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It’s been hard finding footing lately in the studio.  It’s been hard to just get started on most days.  There are plenty of factors that play in to this, some external and some internal, some that I can control and some I cannot.  But the end result is the same: I am left feeling fragmented, broken into shards that don’t want to reassemble easily in the form of my work.

I am not worried however.  This is not the first time I’ve felt so fragmented nor will it be the last.  I know that I come apart at times and have to bide my time, just continuing to try to put myself back together so that I may uncover what I know is waiting there for me.

It’s there. It may seem an awfully long way away but I can see it and I know that while it may take time and much effort, I shall be together with it again.

The painting above is a piece that has been with me for a while now.  One of the orphans that come home to reside for a bit.  I wrote about it last year when I thought I might change its name to Dimming of the Day but it still remains under its original title, Fragments, in my mind.  And I suspect it will stay that way.

This painting is based very much on this feeling that I am experiencing at this moment and when this feeling emerges, I often think of this painting.  There is darkness and distance here.  The space between the Red Chair and the house has a certain weight that makes me feel as though there is something more than physical distance at play here. The sky, a confetti-like blend of thousands of little fragments of brushstrokes that gave the painting its title originally,  represents, for me at least in this piece, the world falling out of harmony.

Dark, distant and coming apart.

Yet despite that I find this painting very comforting.  I think that goes back to what I said above, that I know this place well from past experience .  I know how to navigate it and know that the distance is not so great nor the darkness too deep.  And I know that the parts are still in place to come together again in the future if I simply exercise patience and don’t give in.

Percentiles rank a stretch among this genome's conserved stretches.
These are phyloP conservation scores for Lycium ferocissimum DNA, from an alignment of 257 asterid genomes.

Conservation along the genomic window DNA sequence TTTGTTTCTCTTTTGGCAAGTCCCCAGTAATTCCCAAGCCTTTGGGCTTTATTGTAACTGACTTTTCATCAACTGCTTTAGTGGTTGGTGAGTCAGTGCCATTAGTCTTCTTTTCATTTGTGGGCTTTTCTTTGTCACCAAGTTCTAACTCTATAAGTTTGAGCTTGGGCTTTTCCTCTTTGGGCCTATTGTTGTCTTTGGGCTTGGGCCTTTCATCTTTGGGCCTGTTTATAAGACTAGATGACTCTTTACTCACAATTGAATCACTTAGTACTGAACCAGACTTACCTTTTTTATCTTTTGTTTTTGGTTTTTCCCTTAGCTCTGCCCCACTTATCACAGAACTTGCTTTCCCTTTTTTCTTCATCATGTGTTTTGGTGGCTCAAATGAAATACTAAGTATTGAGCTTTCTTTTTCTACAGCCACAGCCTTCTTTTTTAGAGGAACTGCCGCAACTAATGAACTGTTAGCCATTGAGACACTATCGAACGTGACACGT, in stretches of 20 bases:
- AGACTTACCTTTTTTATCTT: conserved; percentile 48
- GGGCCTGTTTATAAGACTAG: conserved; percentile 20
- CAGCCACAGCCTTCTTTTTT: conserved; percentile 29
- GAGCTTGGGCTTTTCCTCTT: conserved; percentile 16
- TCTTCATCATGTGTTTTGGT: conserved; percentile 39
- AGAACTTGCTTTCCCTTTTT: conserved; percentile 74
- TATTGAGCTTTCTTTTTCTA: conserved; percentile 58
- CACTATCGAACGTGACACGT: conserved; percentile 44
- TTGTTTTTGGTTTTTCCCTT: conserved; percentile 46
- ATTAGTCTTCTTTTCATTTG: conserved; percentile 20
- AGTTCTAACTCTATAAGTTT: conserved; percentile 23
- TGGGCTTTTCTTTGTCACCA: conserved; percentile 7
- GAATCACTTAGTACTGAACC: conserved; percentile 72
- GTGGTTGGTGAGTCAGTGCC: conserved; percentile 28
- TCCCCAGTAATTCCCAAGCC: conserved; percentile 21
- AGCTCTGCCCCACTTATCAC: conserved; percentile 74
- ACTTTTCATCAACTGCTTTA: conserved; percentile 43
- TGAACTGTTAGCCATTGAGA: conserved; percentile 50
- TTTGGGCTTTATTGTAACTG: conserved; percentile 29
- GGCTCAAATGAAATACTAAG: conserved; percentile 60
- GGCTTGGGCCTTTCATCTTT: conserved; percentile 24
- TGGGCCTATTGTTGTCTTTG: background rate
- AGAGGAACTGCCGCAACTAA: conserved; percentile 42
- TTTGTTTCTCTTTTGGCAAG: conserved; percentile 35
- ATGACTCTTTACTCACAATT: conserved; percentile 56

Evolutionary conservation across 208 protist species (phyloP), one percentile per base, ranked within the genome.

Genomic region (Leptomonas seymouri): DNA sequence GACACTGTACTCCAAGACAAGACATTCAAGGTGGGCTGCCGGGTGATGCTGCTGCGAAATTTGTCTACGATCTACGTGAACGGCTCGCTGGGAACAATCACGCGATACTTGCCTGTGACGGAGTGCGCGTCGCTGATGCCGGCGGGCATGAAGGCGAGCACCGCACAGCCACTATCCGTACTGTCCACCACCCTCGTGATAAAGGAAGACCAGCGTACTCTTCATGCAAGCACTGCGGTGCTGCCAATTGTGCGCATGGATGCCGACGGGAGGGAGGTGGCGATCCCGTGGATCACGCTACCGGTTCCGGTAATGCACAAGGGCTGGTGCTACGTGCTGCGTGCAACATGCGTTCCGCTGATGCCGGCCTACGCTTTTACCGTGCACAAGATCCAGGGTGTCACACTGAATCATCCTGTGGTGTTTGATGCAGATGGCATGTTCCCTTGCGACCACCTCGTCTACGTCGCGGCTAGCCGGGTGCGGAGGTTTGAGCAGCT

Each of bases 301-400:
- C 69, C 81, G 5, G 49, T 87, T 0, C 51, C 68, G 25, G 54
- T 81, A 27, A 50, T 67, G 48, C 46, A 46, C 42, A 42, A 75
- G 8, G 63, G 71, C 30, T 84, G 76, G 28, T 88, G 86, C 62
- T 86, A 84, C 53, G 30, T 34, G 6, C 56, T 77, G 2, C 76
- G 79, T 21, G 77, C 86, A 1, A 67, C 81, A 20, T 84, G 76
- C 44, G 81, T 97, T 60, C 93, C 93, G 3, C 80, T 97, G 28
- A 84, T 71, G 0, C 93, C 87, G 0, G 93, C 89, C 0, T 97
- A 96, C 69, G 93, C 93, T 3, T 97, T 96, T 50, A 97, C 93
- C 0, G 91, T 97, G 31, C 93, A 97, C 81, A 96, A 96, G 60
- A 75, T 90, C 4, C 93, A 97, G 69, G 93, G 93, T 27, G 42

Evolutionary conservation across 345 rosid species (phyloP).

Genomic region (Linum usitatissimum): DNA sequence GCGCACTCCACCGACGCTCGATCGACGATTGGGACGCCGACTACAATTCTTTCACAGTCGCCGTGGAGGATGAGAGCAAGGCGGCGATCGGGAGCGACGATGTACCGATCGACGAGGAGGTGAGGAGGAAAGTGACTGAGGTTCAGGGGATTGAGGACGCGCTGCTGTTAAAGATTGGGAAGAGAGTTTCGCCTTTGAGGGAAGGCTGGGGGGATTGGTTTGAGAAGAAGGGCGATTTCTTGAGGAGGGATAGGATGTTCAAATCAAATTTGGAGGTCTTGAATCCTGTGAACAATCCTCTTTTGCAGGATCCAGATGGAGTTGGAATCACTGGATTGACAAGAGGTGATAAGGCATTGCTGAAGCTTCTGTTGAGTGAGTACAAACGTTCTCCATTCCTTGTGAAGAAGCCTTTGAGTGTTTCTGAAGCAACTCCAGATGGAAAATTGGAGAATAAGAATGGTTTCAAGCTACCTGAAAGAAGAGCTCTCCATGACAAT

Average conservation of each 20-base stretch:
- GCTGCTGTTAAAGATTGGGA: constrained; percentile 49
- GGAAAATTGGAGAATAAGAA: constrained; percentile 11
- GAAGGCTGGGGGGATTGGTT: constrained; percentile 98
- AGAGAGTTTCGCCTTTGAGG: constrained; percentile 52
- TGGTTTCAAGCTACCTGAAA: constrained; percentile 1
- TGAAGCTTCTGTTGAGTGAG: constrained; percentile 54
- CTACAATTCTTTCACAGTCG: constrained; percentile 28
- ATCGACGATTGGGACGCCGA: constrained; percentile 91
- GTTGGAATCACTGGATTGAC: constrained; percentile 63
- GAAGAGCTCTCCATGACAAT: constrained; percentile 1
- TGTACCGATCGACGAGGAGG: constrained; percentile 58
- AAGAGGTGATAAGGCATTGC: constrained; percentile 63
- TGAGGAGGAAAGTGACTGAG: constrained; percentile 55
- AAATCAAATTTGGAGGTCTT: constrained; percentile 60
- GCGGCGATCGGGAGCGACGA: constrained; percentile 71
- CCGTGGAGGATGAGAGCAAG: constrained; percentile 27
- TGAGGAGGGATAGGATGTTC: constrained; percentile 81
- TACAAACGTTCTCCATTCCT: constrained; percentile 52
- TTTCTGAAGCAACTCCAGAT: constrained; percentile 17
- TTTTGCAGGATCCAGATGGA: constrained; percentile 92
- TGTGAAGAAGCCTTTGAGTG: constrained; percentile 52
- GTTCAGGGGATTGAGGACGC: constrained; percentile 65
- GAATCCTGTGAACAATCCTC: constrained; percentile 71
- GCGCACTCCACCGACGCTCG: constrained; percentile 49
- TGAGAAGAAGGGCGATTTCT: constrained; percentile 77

It’s funny how that works.  I walk by this painting several times a day in the studio and it’s often without a thought as my mind is preoccupied with something else.  But every so often I stop before it and suddenly all of these feelings flood back on me when I look closer.  I’m glad it works that way, actually.

Here’s a nice version of the Richard Thompson song whose title, Dimming of the Day,  I was thinking about renaming this painting.  It’s a strong yet tender version from Tom Jones.  Have a good day…

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The Hours

paul-serusier-les-heures-1919-the-hoursI’ve been a little back on my heels lately.  I am sure I am not alone in this aspect.  I’ve been trying to find something that catches me and fires me up in a positive manner.  Something that pulls me forward in some way.

Any way.

Maybe it will come from the painting above.  It is titled Les Heures (The Hours) from the French painter Paul Sérusier who lived from 1864 until 1927.   It may not be a name that you know well but he was highly influential in that time and was a pioneer in the development of abstract art.  I urge you to look further into his work.  Good stuff.

But this piece intrigues me very much and makes me want to pull something from it for myself.  I don’t know what it is yet but I want to keep looking.  Then hopefully something will come.

As I said, hopefully…

 

 

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teenage-werewolfFirst, let me extend thanks to everyone who came out to the show at the Kada Gallery on Saturday night.  It was great seeing some old friends and meeting some new ones.  And thanks to Kathy and Joe at the Kada for their longtime friendship and encouragement–you provided me with a wonderful night.  If you didn’t make it out there, you can still see the show as it hangs until December 3.

Now, today is yet another Halloween.  It doesn’t have the same impact on me now as it did when I was much younger but I still get a kick out of this  night and all the goofiness around it.  And I have to say that the imagery that swirls around this night was very influential to me when I was a kid.  You often see macabre imagery show itself in the work of student artists.

So in honor of this most hallowed evening, I thought I’d throw out some scary music but there isn’t a great selection of monster themed music.  Oh, there’s the Monster Mash but that gets played to death this time of the year, much like Grandma Got Ran Over By a Reindeer at Christmas.  And the Addams Family or Munsters themes are memorable but not what I’m looking for.

cramps-bad-music-for-bad-peopleBut there are the Cramps.

The Cramps emerged out of the NY punk scene of the 70’s with a distinct sound  that influenced by rockabilly and the B-Horror movies of the 50’s.  Two guitars and a small drum kit- no bassist- and a leader called Lux Interior and a girl guitarist/femme fatale named Poison Ivy, the Cramps’ music was often called psychobilly.  Many of their songs paid direct homage to old horror flicks, like Human Fly and the one I’m highlighting here, I Was a Teenage Werewolf, which starred  a very young Michael Landon in a pretty kitschy story.  It might not be high art but the Cramps created some high energy creep-tastic stuff, very appropriate for a most inappropriate night.